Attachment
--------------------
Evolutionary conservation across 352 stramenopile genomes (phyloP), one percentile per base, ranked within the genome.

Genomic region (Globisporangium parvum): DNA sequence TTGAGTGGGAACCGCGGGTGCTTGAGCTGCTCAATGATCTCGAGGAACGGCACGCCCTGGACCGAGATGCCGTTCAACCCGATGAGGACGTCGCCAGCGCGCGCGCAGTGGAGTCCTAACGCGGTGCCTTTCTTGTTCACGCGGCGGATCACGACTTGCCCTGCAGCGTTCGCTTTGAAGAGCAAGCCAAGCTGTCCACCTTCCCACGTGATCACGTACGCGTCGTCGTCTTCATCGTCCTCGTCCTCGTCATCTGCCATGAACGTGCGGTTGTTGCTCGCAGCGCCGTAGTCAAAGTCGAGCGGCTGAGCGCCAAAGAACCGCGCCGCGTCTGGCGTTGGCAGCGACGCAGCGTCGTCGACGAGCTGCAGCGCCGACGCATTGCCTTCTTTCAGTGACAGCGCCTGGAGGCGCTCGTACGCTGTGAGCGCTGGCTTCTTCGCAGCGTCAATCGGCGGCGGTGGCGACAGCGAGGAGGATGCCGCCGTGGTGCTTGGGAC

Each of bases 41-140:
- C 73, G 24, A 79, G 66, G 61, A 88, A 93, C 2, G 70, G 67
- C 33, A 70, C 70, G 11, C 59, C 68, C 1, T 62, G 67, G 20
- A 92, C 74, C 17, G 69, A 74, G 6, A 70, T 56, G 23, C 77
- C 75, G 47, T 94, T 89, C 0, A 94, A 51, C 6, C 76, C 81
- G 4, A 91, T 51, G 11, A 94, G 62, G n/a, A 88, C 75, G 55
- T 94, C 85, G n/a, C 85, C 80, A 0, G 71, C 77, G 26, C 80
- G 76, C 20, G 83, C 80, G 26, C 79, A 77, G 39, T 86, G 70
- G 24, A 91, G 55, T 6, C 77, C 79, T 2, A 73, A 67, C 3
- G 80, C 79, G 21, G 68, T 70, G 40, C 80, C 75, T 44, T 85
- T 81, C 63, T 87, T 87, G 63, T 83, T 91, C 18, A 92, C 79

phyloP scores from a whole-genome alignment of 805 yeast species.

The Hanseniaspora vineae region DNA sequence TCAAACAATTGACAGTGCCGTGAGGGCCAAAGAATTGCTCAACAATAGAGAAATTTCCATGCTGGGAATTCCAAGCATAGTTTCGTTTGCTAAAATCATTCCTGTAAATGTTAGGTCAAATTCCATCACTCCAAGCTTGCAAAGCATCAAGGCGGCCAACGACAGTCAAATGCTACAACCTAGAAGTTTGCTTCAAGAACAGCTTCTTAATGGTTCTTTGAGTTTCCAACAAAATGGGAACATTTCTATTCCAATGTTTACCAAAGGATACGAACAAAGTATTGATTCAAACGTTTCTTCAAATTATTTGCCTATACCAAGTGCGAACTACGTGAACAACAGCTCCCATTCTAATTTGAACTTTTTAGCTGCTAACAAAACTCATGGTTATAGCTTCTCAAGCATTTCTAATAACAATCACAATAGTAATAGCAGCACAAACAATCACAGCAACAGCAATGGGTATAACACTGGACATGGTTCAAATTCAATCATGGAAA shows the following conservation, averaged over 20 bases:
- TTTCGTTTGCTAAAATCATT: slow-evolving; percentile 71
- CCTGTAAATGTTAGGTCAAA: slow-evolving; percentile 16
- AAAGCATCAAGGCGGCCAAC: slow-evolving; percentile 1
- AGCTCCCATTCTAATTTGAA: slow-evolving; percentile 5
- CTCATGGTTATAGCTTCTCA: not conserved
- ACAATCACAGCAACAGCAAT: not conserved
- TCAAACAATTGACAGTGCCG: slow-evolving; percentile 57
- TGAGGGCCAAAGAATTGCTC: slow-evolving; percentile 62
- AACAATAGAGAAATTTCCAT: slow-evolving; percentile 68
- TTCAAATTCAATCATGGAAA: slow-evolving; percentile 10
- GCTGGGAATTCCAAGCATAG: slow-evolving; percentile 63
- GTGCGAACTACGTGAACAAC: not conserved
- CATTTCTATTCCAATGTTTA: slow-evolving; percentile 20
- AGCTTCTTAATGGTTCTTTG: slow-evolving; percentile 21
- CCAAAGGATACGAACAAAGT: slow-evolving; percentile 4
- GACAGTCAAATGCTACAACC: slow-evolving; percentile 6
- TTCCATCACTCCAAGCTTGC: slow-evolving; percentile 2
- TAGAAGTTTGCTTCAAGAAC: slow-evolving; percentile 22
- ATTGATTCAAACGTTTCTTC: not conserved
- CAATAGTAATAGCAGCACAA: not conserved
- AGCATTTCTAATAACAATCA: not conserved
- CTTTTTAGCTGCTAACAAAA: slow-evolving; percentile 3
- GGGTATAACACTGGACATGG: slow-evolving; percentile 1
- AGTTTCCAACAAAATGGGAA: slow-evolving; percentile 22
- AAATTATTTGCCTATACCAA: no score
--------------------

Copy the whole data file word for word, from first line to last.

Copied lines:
Evolutionary conservation across 352 stramenopile genomes (phyloP), one percentile per base, ranked within the genome.

Genomic region (Globisporangium parvum): DNA sequence TTGAGTGGGAACCGCGGGTGCTTGAGCTGCTCAATGATCTCGAGGAACGGCACGCCCTGGACCGAGATGCCGTTCAACCCGATGAGGACGTCGCCAGCGCGCGCGCAGTGGAGTCCTAACGCGGTGCCTTTCTTGTTCACGCGGCGGATCACGACTTGCCCTGCAGCGTTCGCTTTGAAGAGCAAGCCAAGCTGTCCACCTTCCCACGTGATCACGTACGCGTCGTCGTCTTCATCGTCCTCGTCCTCGTCATCTGCCATGAACGTGCGGTTGTTGCTCGCAGCGCCGTAGTCAAAGTCGAGCGGCTGAGCGCCAAAGAACCGCGCCGCGTCTGGCGTTGGCAGCGACGCAGCGTCGTCGACGAGCTGCAGCGCCGACGCATTGCCTTCTTTCAGTGACAGCGCCTGGAGGCGCTCGTACGCTGTGAGCGCTGGCTTCTTCGCAGCGTCAATCGGCGGCGGTGGCGACAGCGAGGAGGATGCCGCCGTGGTGCTTGGGAC

Each of bases 41-140:
- C 73, G 24, A 79, G 66, G 61, A 88, A 93, C 2, G 70, G 67
- C 33, A 70, C 70, G 11, C 59, C 68, C 1, T 62, G 67, G 20
- A 92, C 74, C 17, G 69, A 74, G 6, A 70, T 56, G 23, C 77
- C 75, G 47, T 94, T 89, C 0, A 94, A 51, C 6, C 76, C 81
- G 4, A 91, T 51, G 11, A 94, G 62, G n/a, A 88, C 75, G 55
- T 94, C 85, G n/a, C 85, C 80, A 0, G 71, C 77, G 26, C 80
- G 76, C 20, G 83, C 80, G 26, C 79, A 77, G 39, T 86, G 70
- G 24, A 91, G 55, T 6, C 77, C 79, T 2, A 73, A 67, C 3
- G 80, C 79, G 21, G 68, T 70, G 40, C 80, C 75, T 44, T 85
- T 81, C 63, T 87, T 87, G 63, T 83, T 91, C 18, A 92, C 79

phyloP scores from a whole-genome alignment of 805 yeast species.

The Hanseniaspora vineae region DNA sequence TCAAACAATTGACAGTGCCGTGAGGGCCAAAGAATTGCTCAACAATAGAGAAATTTCCATGCTGGGAATTCCAAGCATAGTTTCGTTTGCTAAAATCATTCCTGTAAATGTTAGGTCAAATTCCATCACTCCAAGCTTGCAAAGCATCAAGGCGGCCAACGACAGTCAAATGCTACAACCTAGAAGTTTGCTTCAAGAACAGCTTCTTAATGGTTCTTTGAGTTTCCAACAAAATGGGAACATTTCTATTCCAATGTTTACCAAAGGATACGAACAAAGTATTGATTCAAACGTTTCTTCAAATTATTTGCCTATACCAAGTGCGAACTACGTGAACAACAGCTCCCATTCTAATTTGAACTTTTTAGCTGCTAACAAAACTCATGGTTATAGCTTCTCAAGCATTTCTAATAACAATCACAATAGTAATAGCAGCACAAACAATCACAGCAACAGCAATGGGTATAACACTGGACATGGTTCAAATTCAATCATGGAAA shows the following conservation, averaged over 20 bases:
- TTTCGTTTGCTAAAATCATT: slow-evolving; percentile 71
- CCTGTAAATGTTAGGTCAAA: slow-evolving; percentile 16
- AAAGCATCAAGGCGGCCAAC: slow-evolving; percentile 1
- AGCTCCCATTCTAATTTGAA: slow-evolving; percentile 5
- CTCATGGTTATAGCTTCTCA: not conserved
- ACAATCACAGCAACAGCAAT: not conserved
- TCAAACAATTGACAGTGCCG: slow-evolving; percentile 57
- TGAGGGCCAAAGAATTGCTC: slow-evolving; percentile 62
- AACAATAGAGAAATTTCCAT: slow-evolving; percentile 68
- TTCAAATTCAATCATGGAAA: slow-evolving; percentile 10
- GCTGGGAATTCCAAGCATAG: slow-evolving; percentile 63
- GTGCGAACTACGTGAACAAC: not conserved
- CATTTCTATTCCAATGTTTA: slow-evolving; percentile 20
- AGCTTCTTAATGGTTCTTTG: slow-evolving; percentile 21
- CCAAAGGATACGAACAAAGT: slow-evolving; percentile 4
- GACAGTCAAATGCTACAACC: slow-evolving; percentile 6
- TTCCATCACTCCAAGCTTGC: slow-evolving; percentile 2
- TAGAAGTTTGCTTCAAGAAC: slow-evolving; percentile 22
- ATTGATTCAAACGTTTCTTC: not conserved
- CAATAGTAATAGCAGCACAA: not conserved
- AGCATTTCTAATAACAATCA: not conserved
- CTTTTTAGCTGCTAACAAAA: slow-evolving; percentile 3
- GGGTATAACACTGGACATGG: slow-evolving; percentile 1
- AGTTTCCAACAAAATGGGAA: slow-evolving; percentile 22
- AAATTATTTGCCTATACCAA: no score